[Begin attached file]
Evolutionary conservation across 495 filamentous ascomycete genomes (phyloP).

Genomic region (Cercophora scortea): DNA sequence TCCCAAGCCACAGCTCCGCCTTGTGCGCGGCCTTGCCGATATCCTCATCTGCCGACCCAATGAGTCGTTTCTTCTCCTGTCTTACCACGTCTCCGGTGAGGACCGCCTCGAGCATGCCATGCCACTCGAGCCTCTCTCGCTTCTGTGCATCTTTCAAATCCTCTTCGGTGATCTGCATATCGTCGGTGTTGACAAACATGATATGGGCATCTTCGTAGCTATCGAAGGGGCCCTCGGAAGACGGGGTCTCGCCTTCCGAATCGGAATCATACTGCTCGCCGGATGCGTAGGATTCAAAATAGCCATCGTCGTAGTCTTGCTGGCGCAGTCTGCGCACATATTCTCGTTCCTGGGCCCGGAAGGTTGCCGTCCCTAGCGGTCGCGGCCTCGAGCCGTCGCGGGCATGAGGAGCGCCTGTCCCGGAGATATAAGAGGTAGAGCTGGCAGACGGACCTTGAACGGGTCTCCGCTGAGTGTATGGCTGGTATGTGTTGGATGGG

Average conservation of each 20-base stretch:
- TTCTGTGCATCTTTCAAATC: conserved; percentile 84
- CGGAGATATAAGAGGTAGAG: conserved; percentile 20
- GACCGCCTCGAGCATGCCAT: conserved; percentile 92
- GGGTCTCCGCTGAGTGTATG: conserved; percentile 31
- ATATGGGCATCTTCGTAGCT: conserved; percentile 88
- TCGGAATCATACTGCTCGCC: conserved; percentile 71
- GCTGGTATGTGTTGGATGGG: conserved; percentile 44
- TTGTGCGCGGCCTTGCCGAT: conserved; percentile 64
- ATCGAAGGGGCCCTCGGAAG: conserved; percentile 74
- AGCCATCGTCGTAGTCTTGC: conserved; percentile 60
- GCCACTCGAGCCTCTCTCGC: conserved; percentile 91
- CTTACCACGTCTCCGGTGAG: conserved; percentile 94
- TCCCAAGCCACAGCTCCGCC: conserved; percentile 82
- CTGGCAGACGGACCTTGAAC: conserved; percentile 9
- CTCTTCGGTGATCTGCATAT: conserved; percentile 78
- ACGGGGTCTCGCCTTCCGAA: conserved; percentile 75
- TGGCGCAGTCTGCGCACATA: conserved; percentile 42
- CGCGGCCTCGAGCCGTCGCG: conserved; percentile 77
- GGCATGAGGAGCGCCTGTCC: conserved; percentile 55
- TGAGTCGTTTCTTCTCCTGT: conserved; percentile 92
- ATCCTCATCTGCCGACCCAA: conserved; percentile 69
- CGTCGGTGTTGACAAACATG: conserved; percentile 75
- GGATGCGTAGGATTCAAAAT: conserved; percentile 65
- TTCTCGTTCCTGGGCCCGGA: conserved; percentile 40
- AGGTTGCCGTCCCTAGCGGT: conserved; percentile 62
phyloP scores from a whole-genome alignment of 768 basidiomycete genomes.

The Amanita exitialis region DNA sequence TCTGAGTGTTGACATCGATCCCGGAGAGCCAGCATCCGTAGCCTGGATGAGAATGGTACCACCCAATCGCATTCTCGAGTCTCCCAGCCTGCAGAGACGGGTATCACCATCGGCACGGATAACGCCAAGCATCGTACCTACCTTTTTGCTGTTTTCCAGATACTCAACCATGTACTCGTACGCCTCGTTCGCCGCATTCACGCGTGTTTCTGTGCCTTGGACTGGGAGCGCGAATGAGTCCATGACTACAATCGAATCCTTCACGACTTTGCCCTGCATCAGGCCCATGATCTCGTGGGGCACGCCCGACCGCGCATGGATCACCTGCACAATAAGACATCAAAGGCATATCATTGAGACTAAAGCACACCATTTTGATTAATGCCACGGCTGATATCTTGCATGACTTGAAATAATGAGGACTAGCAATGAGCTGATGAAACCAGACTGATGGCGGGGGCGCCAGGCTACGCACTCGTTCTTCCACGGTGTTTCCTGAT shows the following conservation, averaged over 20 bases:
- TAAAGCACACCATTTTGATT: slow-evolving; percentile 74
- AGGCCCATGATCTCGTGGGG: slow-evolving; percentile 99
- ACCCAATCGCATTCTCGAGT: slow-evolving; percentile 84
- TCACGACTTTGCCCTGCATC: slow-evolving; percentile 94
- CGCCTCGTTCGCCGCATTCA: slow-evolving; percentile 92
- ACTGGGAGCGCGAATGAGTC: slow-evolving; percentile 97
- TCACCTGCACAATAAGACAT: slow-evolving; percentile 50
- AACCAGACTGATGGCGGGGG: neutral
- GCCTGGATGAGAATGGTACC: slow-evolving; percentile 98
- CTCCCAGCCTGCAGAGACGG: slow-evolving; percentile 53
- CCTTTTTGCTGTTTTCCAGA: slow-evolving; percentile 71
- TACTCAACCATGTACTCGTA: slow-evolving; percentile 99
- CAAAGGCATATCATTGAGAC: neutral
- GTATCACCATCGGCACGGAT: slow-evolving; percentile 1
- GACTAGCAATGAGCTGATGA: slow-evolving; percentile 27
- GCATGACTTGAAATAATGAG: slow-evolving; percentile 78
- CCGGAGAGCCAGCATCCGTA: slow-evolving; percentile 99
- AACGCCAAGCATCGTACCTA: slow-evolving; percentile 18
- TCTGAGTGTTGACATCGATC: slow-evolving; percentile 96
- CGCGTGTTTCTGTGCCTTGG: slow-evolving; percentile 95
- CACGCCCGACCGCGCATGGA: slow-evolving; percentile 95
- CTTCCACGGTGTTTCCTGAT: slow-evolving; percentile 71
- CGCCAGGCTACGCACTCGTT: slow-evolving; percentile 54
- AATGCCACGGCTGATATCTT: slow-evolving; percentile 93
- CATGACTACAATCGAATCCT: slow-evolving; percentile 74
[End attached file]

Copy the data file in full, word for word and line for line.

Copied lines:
Evolutionary conservation across 495 filamentous ascomycete genomes (phyloP).

Genomic region (Cercophora scortea): DNA sequence TCCCAAGCCACAGCTCCGCCTTGTGCGCGGCCTTGCCGATATCCTCATCTGCCGACCCAATGAGTCGTTTCTTCTCCTGTCTTACCACGTCTCCGGTGAGGACCGCCTCGAGCATGCCATGCCACTCGAGCCTCTCTCGCTTCTGTGCATCTTTCAAATCCTCTTCGGTGATCTGCATATCGTCGGTGTTGACAAACATGATATGGGCATCTTCGTAGCTATCGAAGGGGCCCTCGGAAGACGGGGTCTCGCCTTCCGAATCGGAATCATACTGCTCGCCGGATGCGTAGGATTCAAAATAGCCATCGTCGTAGTCTTGCTGGCGCAGTCTGCGCACATATTCTCGTTCCTGGGCCCGGAAGGTTGCCGTCCCTAGCGGTCGCGGCCTCGAGCCGTCGCGGGCATGAGGAGCGCCTGTCCCGGAGATATAAGAGGTAGAGCTGGCAGACGGACCTTGAACGGGTCTCCGCTGAGTGTATGGCTGGTATGTGTTGGATGGG

Average conservation of each 20-base stretch:
- TTCTGTGCATCTTTCAAATC: conserved; percentile 84
- CGGAGATATAAGAGGTAGAG: conserved; percentile 20
- GACCGCCTCGAGCATGCCAT: conserved; percentile 92
- GGGTCTCCGCTGAGTGTATG: conserved; percentile 31
- ATATGGGCATCTTCGTAGCT: conserved; percentile 88
- TCGGAATCATACTGCTCGCC: conserved; percentile 71
- GCTGGTATGTGTTGGATGGG: conserved; percentile 44
- TTGTGCGCGGCCTTGCCGAT: conserved; percentile 64
- ATCGAAGGGGCCCTCGGAAG: conserved; percentile 74
- AGCCATCGTCGTAGTCTTGC: conserved; percentile 60
- GCCACTCGAGCCTCTCTCGC: conserved; percentile 91
- CTTACCACGTCTCCGGTGAG: conserved; percentile 94
- TCCCAAGCCACAGCTCCGCC: conserved; percentile 82
- CTGGCAGACGGACCTTGAAC: conserved; percentile 9
- CTCTTCGGTGATCTGCATAT: conserved; percentile 78
- ACGGGGTCTCGCCTTCCGAA: conserved; percentile 75
- TGGCGCAGTCTGCGCACATA: conserved; percentile 42
- CGCGGCCTCGAGCCGTCGCG: conserved; percentile 77
- GGCATGAGGAGCGCCTGTCC: conserved; percentile 55
- TGAGTCGTTTCTTCTCCTGT: conserved; percentile 92
- ATCCTCATCTGCCGACCCAA: conserved; percentile 69
- CGTCGGTGTTGACAAACATG: conserved; percentile 75
- GGATGCGTAGGATTCAAAAT: conserved; percentile 65
- TTCTCGTTCCTGGGCCCGGA: conserved; percentile 40
- AGGTTGCCGTCCCTAGCGGT: conserved; percentile 62
phyloP scores from a whole-genome alignment of 768 basidiomycete genomes.

The Amanita exitialis region DNA sequence TCTGAGTGTTGACATCGATCCCGGAGAGCCAGCATCCGTAGCCTGGATGAGAATGGTACCACCCAATCGCATTCTCGAGTCTCCCAGCCTGCAGAGACGGGTATCACCATCGGCACGGATAACGCCAAGCATCGTACCTACCTTTTTGCTGTTTTCCAGATACTCAACCATGTACTCGTACGCCTCGTTCGCCGCATTCACGCGTGTTTCTGTGCCTTGGACTGGGAGCGCGAATGAGTCCATGACTACAATCGAATCCTTCACGACTTTGCCCTGCATCAGGCCCATGATCTCGTGGGGCACGCCCGACCGCGCATGGATCACCTGCACAATAAGACATCAAAGGCATATCATTGAGACTAAAGCACACCATTTTGATTAATGCCACGGCTGATATCTTGCATGACTTGAAATAATGAGGACTAGCAATGAGCTGATGAAACCAGACTGATGGCGGGGGCGCCAGGCTACGCACTCGTTCTTCCACGGTGTTTCCTGAT shows the following conservation, averaged over 20 bases:
- TAAAGCACACCATTTTGATT: slow-evolving; percentile 74
- AGGCCCATGATCTCGTGGGG: slow-evolving; percentile 99
- ACCCAATCGCATTCTCGAGT: slow-evolving; percentile 84
- TCACGACTTTGCCCTGCATC: slow-evolving; percentile 94
- CGCCTCGTTCGCCGCATTCA: slow-evolving; percentile 92
- ACTGGGAGCGCGAATGAGTC: slow-evolving; percentile 97
- TCACCTGCACAATAAGACAT: slow-evolving; percentile 50
- AACCAGACTGATGGCGGGGG: neutral
- GCCTGGATGAGAATGGTACC: slow-evolving; percentile 98
- CTCCCAGCCTGCAGAGACGG: slow-evolving; percentile 53
- CCTTTTTGCTGTTTTCCAGA: slow-evolving; percentile 71
- TACTCAACCATGTACTCGTA: slow-evolving; percentile 99
- CAAAGGCATATCATTGAGAC: neutral
- GTATCACCATCGGCACGGAT: slow-evolving; percentile 1
- GACTAGCAATGAGCTGATGA: slow-evolving; percentile 27
- GCATGACTTGAAATAATGAG: slow-evolving; percentile 78
- CCGGAGAGCCAGCATCCGTA: slow-evolving; percentile 99
- AACGCCAAGCATCGTACCTA: slow-evolving; percentile 18
- TCTGAGTGTTGACATCGATC: slow-evolving; percentile 96
- CGCGTGTTTCTGTGCCTTGG: slow-evolving; percentile 95
- CACGCCCGACCGCGCATGGA: slow-evolving; percentile 95
- CTTCCACGGTGTTTCCTGAT: slow-evolving; percentile 71
- CGCCAGGCTACGCACTCGTT: slow-evolving; percentile 54
- AATGCCACGGCTGATATCTT: slow-evolving; percentile 93
- CATGACTACAATCGAATCCT: slow-evolving; percentile 74